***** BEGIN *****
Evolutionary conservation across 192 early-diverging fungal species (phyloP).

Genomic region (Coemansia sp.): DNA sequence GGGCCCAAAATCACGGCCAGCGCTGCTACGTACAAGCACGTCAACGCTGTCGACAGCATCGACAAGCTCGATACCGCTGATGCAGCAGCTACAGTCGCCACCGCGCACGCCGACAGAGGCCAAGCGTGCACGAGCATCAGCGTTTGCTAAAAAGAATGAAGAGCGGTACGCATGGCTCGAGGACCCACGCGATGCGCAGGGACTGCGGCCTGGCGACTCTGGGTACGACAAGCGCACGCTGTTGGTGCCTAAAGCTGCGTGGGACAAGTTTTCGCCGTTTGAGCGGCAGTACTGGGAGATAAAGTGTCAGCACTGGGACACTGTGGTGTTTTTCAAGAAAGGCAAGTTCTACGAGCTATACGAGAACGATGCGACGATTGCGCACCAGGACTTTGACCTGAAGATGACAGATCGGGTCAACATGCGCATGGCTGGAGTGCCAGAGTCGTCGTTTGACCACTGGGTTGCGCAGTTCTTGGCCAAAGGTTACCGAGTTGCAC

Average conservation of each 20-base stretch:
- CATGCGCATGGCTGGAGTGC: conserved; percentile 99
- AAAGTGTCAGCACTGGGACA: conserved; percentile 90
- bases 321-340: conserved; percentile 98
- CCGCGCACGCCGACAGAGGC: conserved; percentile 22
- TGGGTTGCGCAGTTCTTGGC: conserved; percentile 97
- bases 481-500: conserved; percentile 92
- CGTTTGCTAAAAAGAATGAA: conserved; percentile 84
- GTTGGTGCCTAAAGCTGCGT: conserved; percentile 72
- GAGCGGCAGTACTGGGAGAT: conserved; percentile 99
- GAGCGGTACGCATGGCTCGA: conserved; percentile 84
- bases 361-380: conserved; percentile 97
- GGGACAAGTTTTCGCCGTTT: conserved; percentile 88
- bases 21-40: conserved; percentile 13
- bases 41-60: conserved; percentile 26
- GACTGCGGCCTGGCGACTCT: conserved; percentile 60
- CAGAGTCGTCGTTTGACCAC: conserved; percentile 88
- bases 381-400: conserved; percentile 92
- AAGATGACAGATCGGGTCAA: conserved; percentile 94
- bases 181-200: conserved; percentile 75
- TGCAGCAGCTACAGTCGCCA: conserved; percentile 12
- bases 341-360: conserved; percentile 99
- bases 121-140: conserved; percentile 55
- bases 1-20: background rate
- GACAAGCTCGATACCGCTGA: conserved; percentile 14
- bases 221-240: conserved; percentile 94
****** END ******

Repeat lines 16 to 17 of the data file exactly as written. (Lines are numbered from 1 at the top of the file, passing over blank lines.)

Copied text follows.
- bases 21-40: conserved; percentile 13
- bases 41-60: conserved; percentile 26